At a formal ceremony in Tepelena this morning, Albania’s Prime Minister Edi Rama and his Minister of the Environment and Tourism Mirela Kumbaro declared the River Vjosa a Wild River National Park. As from today, the entire River Vjosa in Albania from its border with Greece to the Adriatic sea and its free flowing tributaries – a river system totalling more than 400 kilometres in length – have the very high level of protection.
The feasibility study is the result of six months of extensive fieldwork and in-depth analysis by a team of over 30 experts in areas such as eco-tourism, geomorphology, ecology, planning and management of protected areas, sustainable financing of national parks, legislation, and social and environmental impact assessment.
A study investigating hydropower conflicts in Albania reveals alarming circumstances: In these 4 years, 34 people have been arrested; six casualties are recorded, including one murder and one murder attempt. The study confirms that conflicts, corruption, lack of transparency and even murder are deeply connected with hydropower development in Albania.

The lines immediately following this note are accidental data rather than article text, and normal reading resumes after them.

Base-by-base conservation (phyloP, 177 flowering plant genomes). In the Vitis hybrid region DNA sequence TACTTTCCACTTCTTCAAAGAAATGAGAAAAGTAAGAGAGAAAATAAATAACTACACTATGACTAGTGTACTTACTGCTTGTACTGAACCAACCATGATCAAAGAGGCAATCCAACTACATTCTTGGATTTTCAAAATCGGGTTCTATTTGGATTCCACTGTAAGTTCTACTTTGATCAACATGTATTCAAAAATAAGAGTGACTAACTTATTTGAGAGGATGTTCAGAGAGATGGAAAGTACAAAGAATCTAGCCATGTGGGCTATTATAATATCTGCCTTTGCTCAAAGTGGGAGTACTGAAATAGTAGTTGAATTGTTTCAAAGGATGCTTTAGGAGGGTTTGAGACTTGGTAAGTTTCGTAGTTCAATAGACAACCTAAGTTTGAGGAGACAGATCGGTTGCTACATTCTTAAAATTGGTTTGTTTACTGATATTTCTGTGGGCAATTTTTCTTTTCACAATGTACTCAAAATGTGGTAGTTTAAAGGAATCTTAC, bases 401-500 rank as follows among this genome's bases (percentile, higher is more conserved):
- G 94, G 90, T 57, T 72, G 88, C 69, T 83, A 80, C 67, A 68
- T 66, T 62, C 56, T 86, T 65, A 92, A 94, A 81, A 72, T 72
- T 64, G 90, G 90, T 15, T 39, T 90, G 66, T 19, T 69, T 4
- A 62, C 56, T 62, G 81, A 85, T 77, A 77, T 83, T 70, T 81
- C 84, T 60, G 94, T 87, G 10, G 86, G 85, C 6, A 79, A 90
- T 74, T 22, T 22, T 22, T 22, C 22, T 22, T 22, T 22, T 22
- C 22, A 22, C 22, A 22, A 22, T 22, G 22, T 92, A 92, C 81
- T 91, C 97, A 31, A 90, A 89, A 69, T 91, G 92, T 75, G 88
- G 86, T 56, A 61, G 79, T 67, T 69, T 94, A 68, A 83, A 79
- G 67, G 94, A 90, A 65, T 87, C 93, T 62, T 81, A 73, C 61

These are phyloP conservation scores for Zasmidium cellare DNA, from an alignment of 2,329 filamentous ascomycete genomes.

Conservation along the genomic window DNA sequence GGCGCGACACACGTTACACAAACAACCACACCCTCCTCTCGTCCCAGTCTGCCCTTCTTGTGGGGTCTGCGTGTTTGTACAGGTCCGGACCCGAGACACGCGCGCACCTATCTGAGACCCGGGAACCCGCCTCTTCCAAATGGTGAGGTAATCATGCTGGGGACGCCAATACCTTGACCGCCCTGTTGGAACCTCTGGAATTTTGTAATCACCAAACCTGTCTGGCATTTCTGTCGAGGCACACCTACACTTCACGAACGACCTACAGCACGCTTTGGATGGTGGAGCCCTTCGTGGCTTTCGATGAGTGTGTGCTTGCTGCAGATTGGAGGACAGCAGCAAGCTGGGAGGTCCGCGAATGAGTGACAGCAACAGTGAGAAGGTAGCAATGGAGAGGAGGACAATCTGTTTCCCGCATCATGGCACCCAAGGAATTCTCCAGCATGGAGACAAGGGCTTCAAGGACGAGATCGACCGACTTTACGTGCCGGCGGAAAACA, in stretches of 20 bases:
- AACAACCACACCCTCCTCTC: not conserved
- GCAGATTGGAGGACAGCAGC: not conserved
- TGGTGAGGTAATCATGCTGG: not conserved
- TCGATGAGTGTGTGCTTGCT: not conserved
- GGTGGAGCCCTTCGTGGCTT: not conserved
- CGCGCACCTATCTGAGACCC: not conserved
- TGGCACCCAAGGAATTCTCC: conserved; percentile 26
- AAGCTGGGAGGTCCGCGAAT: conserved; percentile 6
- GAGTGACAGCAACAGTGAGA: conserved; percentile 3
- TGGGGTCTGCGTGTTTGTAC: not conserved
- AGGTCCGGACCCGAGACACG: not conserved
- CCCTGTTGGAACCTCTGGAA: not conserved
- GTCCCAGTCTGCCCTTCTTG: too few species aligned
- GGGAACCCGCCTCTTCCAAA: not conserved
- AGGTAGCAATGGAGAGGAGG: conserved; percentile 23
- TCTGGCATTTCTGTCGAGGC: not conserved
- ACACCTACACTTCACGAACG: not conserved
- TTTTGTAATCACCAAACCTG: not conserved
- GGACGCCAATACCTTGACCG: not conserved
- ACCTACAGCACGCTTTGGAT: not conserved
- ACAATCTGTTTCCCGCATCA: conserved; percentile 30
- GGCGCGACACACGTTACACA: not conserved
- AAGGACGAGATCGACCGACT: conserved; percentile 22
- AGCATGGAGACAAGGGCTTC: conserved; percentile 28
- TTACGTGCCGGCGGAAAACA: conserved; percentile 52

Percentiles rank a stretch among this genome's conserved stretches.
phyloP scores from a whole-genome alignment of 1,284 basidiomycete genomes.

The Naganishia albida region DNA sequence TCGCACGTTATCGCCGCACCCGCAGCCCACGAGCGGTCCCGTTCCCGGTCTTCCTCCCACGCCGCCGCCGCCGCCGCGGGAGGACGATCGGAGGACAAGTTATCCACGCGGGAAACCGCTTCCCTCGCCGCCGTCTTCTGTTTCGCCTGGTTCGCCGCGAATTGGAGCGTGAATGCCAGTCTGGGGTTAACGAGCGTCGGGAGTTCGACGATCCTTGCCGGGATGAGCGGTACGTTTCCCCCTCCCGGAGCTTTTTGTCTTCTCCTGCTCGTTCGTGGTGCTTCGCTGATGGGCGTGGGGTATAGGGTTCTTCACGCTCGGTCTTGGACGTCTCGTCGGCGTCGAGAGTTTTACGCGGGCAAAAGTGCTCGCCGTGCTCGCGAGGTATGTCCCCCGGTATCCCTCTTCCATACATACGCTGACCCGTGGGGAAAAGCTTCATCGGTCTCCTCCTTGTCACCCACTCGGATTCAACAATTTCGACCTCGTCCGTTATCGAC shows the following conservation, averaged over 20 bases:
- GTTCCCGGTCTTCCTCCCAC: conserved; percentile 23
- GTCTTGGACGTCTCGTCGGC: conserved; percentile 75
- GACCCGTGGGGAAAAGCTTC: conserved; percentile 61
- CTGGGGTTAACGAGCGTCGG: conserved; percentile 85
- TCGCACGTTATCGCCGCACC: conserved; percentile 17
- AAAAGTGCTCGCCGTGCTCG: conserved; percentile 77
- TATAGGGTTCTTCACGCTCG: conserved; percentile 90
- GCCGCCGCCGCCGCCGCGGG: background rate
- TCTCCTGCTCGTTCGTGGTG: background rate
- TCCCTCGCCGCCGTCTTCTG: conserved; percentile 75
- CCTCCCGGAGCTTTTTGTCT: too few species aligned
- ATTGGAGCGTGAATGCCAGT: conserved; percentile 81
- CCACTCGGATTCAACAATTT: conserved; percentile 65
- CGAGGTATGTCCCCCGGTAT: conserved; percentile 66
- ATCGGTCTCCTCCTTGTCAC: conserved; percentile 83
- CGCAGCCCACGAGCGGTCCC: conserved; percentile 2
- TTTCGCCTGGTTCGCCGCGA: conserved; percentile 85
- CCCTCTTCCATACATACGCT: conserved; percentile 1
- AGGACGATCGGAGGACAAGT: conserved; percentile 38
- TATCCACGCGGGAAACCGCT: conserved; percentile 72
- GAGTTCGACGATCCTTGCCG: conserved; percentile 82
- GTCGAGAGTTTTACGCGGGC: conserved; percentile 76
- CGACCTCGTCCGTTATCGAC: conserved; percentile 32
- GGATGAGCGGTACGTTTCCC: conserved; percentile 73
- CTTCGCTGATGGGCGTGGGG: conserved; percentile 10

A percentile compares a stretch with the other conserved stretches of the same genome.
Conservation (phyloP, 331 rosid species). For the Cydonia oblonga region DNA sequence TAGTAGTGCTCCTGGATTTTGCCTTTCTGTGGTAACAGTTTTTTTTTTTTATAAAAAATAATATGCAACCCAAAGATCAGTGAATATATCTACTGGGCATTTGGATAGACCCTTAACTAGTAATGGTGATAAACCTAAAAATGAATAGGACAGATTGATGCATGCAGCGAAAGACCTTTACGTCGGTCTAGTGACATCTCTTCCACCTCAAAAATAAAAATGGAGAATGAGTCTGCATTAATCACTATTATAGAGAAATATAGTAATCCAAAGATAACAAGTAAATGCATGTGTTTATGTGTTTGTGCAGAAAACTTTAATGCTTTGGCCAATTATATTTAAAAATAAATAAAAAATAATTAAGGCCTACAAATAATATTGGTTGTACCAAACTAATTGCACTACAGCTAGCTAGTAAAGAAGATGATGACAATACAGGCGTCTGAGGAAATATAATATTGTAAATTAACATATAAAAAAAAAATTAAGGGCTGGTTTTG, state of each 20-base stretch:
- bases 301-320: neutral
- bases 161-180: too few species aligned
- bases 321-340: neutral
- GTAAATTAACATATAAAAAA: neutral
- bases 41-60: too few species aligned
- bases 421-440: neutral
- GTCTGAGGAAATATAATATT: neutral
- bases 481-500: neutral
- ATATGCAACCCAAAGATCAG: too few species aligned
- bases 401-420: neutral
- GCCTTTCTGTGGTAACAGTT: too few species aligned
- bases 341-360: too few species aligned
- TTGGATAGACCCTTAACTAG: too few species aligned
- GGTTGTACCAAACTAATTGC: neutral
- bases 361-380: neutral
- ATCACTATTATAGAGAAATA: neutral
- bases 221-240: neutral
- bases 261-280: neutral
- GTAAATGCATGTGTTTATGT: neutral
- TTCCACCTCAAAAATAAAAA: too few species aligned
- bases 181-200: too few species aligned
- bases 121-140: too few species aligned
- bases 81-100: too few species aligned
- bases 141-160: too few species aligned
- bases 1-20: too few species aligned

HPPs are popping up in Albania like bunkers in Hoxha’s time – with little regard for people and nature, just like in the “old days”. Only that it is not Hoxha, but the EBRD and other international donors financing the loss of nature and livelihoods, while priding themselves with their alleged environmental standards. Read Bankwatch’s blog post...
The Vjosa is by far not the only river in Albania threatened by hydropower. At the Qarishte river in central Albania, residents are faced with the dire consequences of the Rapuni dam. Read this webstory by CEE Bankwatch Network.